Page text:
During the period from 1979 to 1984, national videotex systems were developed in some fifteen countries including Britain, France, and Germany in Europe and also Canada, Australia, and Japan (but not the United States). Videotex was intended to provide an information service for businesses and consumers. The videotex technology was developed in the United Kingdom and was based on the teletext system devised there for broadcast television in the early 1970s. National videotex systems were developed in complex public–private partnerships, with the network infrastructure funded and controlled by the national PTTs (postal, telegraph, and telephone authorities), augmented by private-sector information and equipment suppliers. With the single exception of France, in every country where videotex systems were developed, after an initial burst of enthusiasm, they failed to take off as consumer services and gradually faded away or became purely business systems. France, however, launched its national videotex system Télétel as a grand project in 1982. Télétel was seen as a means of modernizing and complementing France's aging telephone infrastructure—and the "killer application" would be an online telephone directory. The French government provided inexpensive terminals for telephone users, and by 1988 there were 4.2 million terminals and 9,500 information providers. The French initiative showed, long before the Internet euphoria of the 1990s, that a government could kick-start an information revolution. The failure of videotex elsewhere had multiple causes: the technology was expensive and somewhat immature, and the nonparticipation of the United States undermined its credibility. By the early twenty-first century, France was in the uncomfortable position of migrating to the global Internet.

Although the Internet is generally perceived as an American invention, in fact it is built on a constellation of technologies and standards that were negotiated and developed worldwide over a thirty-year period, starting in the second half of the 1960s. One of the underlying technologies of the Internet, for example, is packet-switched communications, which was initially developed in the National Physical Laboratory in the United Kingdom in the 1960s. Many of the computer networking concepts on which the Internet is based were first elaborated in the Geneva-based International Organization for Standardization. Europe's most important contribution to the Internet was the invention of the World Wide Web by the British-born computer scientist Tim Berners-Lee, while working at the CERN European Particle Physics Laboratory in 1991. Up to that time the Internet had been primarily used by the technical and scientific communities, but the World Wide Web opened it up to ordinary citizens by means of point-and-click software that was very easy to use.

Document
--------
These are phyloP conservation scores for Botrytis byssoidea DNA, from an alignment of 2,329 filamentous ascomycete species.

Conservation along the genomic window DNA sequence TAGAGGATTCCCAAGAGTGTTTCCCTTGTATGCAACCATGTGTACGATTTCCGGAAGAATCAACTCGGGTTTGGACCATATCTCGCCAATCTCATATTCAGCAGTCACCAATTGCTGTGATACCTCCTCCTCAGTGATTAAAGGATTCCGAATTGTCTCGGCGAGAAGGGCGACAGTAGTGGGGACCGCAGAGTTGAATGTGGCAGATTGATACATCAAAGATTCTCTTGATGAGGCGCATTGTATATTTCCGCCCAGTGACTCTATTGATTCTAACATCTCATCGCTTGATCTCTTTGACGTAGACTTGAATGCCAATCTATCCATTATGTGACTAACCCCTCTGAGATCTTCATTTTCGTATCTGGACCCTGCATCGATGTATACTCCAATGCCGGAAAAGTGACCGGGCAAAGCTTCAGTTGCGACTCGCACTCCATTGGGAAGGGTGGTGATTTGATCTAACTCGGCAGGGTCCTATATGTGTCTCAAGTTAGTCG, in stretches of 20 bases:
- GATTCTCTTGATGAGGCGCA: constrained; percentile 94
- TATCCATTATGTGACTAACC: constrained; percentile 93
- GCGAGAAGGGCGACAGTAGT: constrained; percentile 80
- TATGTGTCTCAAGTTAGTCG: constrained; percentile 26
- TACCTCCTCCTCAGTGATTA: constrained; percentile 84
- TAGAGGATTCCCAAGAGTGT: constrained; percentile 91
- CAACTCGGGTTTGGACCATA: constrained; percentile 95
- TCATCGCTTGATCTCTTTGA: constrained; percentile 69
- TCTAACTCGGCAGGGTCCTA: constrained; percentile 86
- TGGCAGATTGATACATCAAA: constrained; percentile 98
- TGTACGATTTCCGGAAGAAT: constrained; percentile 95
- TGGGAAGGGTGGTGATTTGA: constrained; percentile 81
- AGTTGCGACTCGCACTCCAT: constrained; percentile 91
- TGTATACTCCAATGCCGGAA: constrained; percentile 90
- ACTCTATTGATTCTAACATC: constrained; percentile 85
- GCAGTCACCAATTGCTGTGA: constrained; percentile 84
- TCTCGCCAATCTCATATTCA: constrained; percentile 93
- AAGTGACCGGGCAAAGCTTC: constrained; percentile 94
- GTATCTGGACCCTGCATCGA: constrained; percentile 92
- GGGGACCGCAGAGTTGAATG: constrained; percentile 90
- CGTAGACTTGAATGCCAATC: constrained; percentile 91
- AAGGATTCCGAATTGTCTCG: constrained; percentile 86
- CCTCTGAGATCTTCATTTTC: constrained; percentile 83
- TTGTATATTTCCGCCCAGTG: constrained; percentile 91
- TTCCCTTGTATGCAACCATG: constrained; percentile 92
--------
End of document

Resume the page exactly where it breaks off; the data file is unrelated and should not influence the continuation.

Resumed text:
Europe has been an enthusiastic adopter of the Internet. By 2005 nearly 50 percent of European Union citizens had access to the Internet, and the rest of Europe was catching up fast (with about 17 percent having access). In the future the Internet will have massive but unpredictable consequences for Europe, as for the rest of the world. For example, the Internet is already enabling firms to reach global markets for which their small size and remoteness were formally insuperable barriers. The Internet has enabled the "outsourcing" of labor—from which some countries benefit, while others lose out. And the adoption of American English as the lingua franca of the Internet poses a significant challenge to Europe's diverse cultural heritage.

See alsoScience; Technology.


Campbell-Kelly, Martin, and William Aspray. Computer: A History of the Information Machine. 2nd ed. Boulder, Colo., 2004.

Coopey, Richard, ed. Information Technology Policy: An International History. Oxford, U.K., 2004.

Naughton, John. A Brief History of the Future: Origins of the Internet. London, 1999.

Randell, Brian, ed. Origins of Digital Computers: Selected Papers. 3rd ed. Berlin, 1982.

Rojas, Raúl, ed. Encyclopedia of Computers and Computer History. 2 vols. Chicago, 2001.

Martin Campbell-Kelly